NHS screening pilot for Hepatitis C

pharmafile | August 4, 2022 | News story | Business Services  

Thousands will receive potentially life-saving treatment for Hepatitis C from the NHS, under a screening pilot. This is part of the NHS plan to eliminate chronic Hepatitis C before the global goal of 2030 set by WHO. 

The new scheme, which will begin next month, could help up to 80,000 people unknowingly living with Hepatitis C to receive a life-saving diagnosis and treatment sooner. The NHS will identify those who might have the virus by searching health records for a number of key Hepatitis C risk factors, such as historic blood transfusions, or those living with HIV. 

Anyone identified through the new screening process will then be invited for a review by their GP, and if appropriate, further screening. 

Professor Graham Foster, National Clinical Chair for the NHS England’s Hepatitis C Elimination Programmes, commented: “This pilot marks a significant step forward in our fight to eliminate chronic Hepatitis C in England by 2030 by enabling the NHS to use new software to identify and test patients most at risk from the virus – potentially saving thousands of lives. 

“Hepatitis C can be a fatal disease which affects tens of thousands across the country but with unlimited access to NHS treatments, innovative patient finding initiatives such as this one, community outreach projects such as liver trucks to detect liver damage on the spot – we will continue to boost the life chances of thousands of patients by catching the virus even earlier”.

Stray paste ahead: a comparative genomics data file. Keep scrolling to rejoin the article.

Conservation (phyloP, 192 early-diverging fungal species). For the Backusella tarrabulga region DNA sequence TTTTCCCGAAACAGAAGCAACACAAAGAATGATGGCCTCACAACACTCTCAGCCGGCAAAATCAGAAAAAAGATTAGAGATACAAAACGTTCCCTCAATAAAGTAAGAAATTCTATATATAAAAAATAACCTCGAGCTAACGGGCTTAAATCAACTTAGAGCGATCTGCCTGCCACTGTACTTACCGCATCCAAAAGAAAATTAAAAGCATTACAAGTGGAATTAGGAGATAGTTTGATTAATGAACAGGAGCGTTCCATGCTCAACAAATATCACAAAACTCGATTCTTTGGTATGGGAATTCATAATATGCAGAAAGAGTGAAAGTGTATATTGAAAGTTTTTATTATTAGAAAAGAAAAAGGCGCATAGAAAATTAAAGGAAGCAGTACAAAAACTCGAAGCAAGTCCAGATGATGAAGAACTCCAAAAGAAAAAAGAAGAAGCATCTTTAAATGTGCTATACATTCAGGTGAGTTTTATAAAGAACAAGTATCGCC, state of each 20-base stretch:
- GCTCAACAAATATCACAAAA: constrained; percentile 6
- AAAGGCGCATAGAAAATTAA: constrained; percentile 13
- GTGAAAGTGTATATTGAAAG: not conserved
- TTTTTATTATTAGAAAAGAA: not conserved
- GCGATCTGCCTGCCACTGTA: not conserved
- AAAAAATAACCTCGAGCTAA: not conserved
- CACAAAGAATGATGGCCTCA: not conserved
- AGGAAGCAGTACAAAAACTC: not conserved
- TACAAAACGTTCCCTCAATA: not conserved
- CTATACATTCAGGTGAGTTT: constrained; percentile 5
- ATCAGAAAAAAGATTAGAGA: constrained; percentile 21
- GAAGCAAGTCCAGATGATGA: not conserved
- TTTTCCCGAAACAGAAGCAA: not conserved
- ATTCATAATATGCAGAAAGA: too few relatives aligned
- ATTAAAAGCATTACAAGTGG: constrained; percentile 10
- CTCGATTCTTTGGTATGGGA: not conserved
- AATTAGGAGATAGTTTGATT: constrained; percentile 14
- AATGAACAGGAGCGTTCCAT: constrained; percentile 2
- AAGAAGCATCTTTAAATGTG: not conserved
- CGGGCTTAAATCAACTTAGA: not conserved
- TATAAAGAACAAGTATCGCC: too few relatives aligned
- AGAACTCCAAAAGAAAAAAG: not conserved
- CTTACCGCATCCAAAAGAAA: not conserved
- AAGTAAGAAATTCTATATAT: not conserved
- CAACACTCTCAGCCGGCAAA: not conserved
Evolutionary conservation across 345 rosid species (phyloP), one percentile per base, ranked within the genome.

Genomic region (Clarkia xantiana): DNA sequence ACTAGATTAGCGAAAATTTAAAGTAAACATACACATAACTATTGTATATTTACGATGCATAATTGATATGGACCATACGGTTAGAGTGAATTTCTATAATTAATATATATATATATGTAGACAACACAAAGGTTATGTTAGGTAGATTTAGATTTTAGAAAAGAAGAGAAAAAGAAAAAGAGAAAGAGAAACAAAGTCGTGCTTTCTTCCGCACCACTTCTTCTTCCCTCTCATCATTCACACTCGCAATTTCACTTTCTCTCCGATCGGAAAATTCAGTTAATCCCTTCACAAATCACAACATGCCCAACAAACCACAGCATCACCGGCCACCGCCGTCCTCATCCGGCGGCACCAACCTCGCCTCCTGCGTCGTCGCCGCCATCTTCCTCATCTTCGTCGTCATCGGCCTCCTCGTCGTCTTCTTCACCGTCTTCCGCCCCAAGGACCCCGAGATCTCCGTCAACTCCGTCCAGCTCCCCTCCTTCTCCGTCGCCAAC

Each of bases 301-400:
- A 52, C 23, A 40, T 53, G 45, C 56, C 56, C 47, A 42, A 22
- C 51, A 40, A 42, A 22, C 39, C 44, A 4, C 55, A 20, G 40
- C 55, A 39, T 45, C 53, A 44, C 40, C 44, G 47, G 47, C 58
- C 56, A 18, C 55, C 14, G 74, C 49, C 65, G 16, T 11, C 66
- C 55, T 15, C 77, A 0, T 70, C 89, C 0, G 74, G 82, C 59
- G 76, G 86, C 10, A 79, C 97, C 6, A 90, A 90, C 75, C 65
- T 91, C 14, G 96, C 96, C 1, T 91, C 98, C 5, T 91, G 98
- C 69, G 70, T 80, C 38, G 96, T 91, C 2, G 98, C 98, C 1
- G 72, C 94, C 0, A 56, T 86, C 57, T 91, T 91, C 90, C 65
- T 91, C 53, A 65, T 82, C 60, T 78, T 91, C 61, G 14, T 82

The latest UK Health Security Agency (UKHSA) data estimates 81,000 people in England currently have the blood-borne virus, which if left untreated can cause serious and potentially life-threatening damage, including cirrhosis, possible liver failure and cancer – as well as a risk of spreading the disease to others. 

To boost screening, staff are also now visiting at-risk communities in specially equipped trucks to test for the virus and carry out liver health checks involving an on-the-spot fibrosis scan which detects liver damage. 

Rachel Halford, chief executive of The Hepatitis C Trust, shared: “Thanks to the brilliant advances we have seen in Hepatitis C treatment in recent years we have a real opportunity to eliminate the virus as a public health concern in the next few years. However, in order to do so we need to make progress in finding those living with an undiagnosed infection and refer them into treatment. 

“That is why the announcement of this new screening programme is such welcome news. Primary care is where we are most likely to find those who have been living with an undiagnosed infection for many years.” 

Ana Ovey

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